The Chuck Wielgus Blog: Consistency & Performance
It’s not too often that you’ll see a story about a high school swim team on an early evening network news show, but that’s just what happened recently as I sat at my kitchen counter and watched the 6:00 p.m. national news.
The Carmel (IN) High School girls’ swim team had just won its 30th consecutive state championship, making it the longest-running state championship streak of any sport in any state in U.S. sports history.
The news story of this extraordinary accomplishment got me thinking about the relationship between consistency and high-level sports performance. Most American sports fans will be expecting the U.S. Olympic Swim Team to go to Rio this summer and continue the success that our swimmers have maintained over the past 4-5 Olympic Games.
Great athletes are usually fanatical creatures of habit. Some might call some of their actions superstitions, but doing the same thing over and over in the same way every time is really all about establishing consistent performance. Talk with any accomplished athlete about their performance success and they’ll likely bring up the importance of how practice routines lead to winning competition results.
Watch any basketball player, from high school age and up, shoot foul shots and you’ll see that player do the same thing every single time they are at the foul line. You’ll see the same from golfers and baseball players, who hone their own routines in setting themselves up for consistent performance results.
Swimming is no different. Who among us doesn’t recognize Michael Phelps pre-race routine from the time he parades out and stands aside his block to the moment that he reacts to the starter’s gun?
These routines are the entrance ramp to consistent performance. Of course, there is a lot more than just these standalone routines that lead to winning performance results, but you’ll never see an athlete or a team win without a commitment to consistency in their preparations.
Whether in athletics or in business, there are keys to consistent performance. Consider these:
When athletic teams accomplish repeated success, there are
- Set goals; don’t be afraid to dream big. Commit your goals to writing. Many an athlete grew up with their goals written down and taped to their wall or posted on a bulletin board. You want to be reminded every day of what you are seeking to achieve. Dream big and have a lofty goal, but don’t clutter things up with too many goals. One single goal is plenty, and committing it to writing makes it real.
- Create a plan for how you will achieve those goals. You can’t stumble your way to success, create a plan. Work with a coach or a mentor and create a written outline for how you will go about achieving your goal. Your plan might include keeping a notebook so that you can log your daily progress.
- Be singular and be selfish. If you’re really lucky you might have a best friend who shares the exact same goal as you. If so, then you will have an incredible advantage because you’ll be able to push each other forward. However, most of us won’t be so fortunate. We have to remain singularly focused on our plan and at times this will require us to be selfish with our priorities.
- Do the work necessary to reach your goals. In his book Outliers, Malcolm Gladwell states the obvious in saying that it takes at least 10,000 hours to become good at something. But, those 10,000 hours of preparation must be focused on steady improvement and putting in place the building blocks for future and long-term athletic success. What counts is 10,000 hours of intelligent hard work.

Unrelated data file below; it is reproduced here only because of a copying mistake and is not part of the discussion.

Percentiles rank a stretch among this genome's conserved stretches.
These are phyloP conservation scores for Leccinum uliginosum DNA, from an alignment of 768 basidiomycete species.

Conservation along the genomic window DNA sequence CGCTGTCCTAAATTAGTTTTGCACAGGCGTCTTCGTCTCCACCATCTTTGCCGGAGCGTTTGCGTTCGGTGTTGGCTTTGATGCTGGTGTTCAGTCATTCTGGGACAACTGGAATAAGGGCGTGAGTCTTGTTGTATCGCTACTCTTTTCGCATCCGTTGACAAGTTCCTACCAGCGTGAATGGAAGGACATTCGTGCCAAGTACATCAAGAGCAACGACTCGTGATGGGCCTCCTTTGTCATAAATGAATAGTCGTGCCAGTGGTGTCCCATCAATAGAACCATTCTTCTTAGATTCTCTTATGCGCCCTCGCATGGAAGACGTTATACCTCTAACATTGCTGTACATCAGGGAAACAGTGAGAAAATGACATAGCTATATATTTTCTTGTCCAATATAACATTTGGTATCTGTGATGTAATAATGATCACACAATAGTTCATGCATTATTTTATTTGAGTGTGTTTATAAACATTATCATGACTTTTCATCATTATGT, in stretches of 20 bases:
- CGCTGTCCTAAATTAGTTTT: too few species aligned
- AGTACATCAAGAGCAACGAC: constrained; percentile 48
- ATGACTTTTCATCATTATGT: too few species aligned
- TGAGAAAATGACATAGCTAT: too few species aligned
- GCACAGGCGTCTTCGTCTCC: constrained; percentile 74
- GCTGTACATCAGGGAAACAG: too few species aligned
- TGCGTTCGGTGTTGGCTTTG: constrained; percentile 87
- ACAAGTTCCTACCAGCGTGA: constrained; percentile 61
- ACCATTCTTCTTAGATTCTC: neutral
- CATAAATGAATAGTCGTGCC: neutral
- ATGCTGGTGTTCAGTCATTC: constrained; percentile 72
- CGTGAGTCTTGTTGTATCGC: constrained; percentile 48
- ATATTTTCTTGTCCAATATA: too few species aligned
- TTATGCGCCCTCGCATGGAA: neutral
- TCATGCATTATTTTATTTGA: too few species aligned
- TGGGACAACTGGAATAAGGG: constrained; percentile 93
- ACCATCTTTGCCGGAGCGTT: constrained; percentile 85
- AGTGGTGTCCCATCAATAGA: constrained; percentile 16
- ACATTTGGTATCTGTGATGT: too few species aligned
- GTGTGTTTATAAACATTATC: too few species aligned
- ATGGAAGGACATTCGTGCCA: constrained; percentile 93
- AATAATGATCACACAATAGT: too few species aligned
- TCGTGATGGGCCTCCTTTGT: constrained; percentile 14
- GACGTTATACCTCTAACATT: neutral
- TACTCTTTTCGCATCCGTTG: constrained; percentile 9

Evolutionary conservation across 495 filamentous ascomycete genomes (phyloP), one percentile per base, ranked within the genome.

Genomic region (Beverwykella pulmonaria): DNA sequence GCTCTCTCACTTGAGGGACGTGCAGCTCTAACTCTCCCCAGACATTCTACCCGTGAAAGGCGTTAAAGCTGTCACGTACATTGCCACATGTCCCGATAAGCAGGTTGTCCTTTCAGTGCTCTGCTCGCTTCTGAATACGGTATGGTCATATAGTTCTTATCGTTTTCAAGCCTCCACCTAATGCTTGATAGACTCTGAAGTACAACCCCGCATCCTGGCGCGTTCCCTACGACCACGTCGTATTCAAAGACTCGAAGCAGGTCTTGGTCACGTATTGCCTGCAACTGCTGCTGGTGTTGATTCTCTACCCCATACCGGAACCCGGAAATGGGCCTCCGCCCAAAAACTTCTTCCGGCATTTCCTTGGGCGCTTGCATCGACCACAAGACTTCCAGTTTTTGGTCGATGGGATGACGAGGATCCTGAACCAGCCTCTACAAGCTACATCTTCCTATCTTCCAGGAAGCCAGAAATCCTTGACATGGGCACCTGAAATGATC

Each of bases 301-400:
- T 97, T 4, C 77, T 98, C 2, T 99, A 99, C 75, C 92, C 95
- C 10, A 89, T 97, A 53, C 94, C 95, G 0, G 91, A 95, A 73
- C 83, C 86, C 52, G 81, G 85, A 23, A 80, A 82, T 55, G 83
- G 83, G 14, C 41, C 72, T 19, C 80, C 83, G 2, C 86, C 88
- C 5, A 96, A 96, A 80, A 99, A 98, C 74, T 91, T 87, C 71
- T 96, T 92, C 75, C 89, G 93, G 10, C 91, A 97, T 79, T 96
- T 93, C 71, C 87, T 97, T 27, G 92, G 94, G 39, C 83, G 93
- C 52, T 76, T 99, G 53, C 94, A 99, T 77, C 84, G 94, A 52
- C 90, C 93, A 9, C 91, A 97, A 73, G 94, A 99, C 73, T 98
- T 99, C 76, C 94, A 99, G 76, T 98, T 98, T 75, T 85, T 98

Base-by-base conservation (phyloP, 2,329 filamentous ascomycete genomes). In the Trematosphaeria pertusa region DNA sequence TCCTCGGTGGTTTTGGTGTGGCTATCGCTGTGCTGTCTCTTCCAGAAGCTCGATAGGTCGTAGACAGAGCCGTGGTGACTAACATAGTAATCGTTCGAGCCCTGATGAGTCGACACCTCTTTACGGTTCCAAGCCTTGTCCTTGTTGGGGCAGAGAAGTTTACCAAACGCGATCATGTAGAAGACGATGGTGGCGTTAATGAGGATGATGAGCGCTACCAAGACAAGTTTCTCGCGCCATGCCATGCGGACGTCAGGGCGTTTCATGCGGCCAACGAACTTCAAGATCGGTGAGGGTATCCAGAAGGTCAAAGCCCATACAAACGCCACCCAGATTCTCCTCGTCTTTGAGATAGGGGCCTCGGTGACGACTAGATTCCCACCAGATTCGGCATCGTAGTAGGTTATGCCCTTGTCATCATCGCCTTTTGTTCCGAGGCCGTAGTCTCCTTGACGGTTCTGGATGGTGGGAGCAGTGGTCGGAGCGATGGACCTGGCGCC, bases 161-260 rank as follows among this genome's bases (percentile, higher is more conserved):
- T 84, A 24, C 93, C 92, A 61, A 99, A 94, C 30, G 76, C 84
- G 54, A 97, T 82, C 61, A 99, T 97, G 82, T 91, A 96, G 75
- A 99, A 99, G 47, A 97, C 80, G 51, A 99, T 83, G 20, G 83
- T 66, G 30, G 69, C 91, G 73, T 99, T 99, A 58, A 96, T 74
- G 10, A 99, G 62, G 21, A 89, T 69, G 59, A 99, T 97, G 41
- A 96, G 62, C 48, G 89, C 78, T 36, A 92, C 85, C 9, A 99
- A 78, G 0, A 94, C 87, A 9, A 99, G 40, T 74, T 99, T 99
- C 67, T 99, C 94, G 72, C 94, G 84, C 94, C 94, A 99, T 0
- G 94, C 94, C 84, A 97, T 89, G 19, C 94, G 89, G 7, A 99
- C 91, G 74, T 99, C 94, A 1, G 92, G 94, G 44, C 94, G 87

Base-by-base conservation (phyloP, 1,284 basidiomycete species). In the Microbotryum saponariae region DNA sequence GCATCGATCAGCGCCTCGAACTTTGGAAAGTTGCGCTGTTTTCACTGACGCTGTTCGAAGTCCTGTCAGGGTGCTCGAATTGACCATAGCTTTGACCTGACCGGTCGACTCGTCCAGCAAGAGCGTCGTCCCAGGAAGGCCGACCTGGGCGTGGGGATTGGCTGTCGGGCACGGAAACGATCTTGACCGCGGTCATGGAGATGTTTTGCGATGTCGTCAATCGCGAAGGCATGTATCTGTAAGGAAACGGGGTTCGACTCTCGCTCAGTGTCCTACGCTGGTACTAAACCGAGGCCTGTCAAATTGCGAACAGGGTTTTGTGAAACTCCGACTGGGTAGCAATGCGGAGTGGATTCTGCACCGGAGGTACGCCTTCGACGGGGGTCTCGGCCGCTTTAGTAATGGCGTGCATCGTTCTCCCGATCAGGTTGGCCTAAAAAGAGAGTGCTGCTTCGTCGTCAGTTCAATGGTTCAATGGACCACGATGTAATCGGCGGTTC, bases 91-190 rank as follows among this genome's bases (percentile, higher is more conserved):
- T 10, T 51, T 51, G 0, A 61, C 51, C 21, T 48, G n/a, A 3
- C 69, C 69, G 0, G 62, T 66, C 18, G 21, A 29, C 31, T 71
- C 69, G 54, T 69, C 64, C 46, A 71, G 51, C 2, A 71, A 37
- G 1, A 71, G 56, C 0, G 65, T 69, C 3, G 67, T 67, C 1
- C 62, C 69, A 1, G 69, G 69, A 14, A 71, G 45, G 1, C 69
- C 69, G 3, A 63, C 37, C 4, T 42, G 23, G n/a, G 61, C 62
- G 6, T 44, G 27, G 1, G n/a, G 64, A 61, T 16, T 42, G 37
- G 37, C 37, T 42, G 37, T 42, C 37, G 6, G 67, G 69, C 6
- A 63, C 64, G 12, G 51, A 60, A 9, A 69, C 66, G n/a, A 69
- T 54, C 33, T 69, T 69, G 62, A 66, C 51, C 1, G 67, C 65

- Don’t compromise on the really important things. Staying true to your goals means you cannot let yourself compromise on the really important things. In creating your plan, you must identify precisely what things are essential to your success, and then you cannot allow yourself to compromise when temptation crosses your path.
- Manage your dreams. Our dreams can change over time, and you shouldn’t be afraid to establish new goals based on new dreams. With that said, you won’t achieve greatness if you are constantly changing your dreams and setting new goals. New dreams should evolve from your personal experiences, and you should listen to your heart when it challenges you to go in a new direction.
magical forces at work. College basketball will never again see the likes of UCLA’s reign under Coach John Wooden in the 1960s and 70s, when the Bruins won an astonishing 10 NCAA Championships over a 12-year span.
The Boston Celtics amassed 11 NBA Championships in 13 years. Led by Michael Jordan, the Chicago Bulls won six NBA Championships in eight years, and might have won eight straight championships had Jordan not taken time off to play baseball.
The Los Angeles Lakers led by Magic Johnson and Kareem Abdul-Jabbar won five championships in 10 seasons. The University of Connecticut Women’s Basketball Team has won six NCAA Championships over the past 11 years.
In swimming, Honolulu’s Punahou High School Boys’ Swim Team, won 29 straight state titles from 1959 to 1986 to set the national record. In addition to Carmel, the boys swim team at Bolles won its 28 consecutive state championships this year and St. Xavier in Louisville goes for its 28th in a row next weekend.
When comparing these and other sports “dynasties” with the 30 consecutive state championships won by the Carmel High School girls’ swim team, the magnitude of the accomplishment starts to sink in. Congratulations to all the girls on the swim team at Carmel High School. They have contributed to extending what it now the #1 high school sports dynasty.
The next challenge is now up to our U.S. Olympic Swim Team to maintain its stature as the #1 ranked swimming nation in the world. That test will come this summer at the Rio Olympic Games.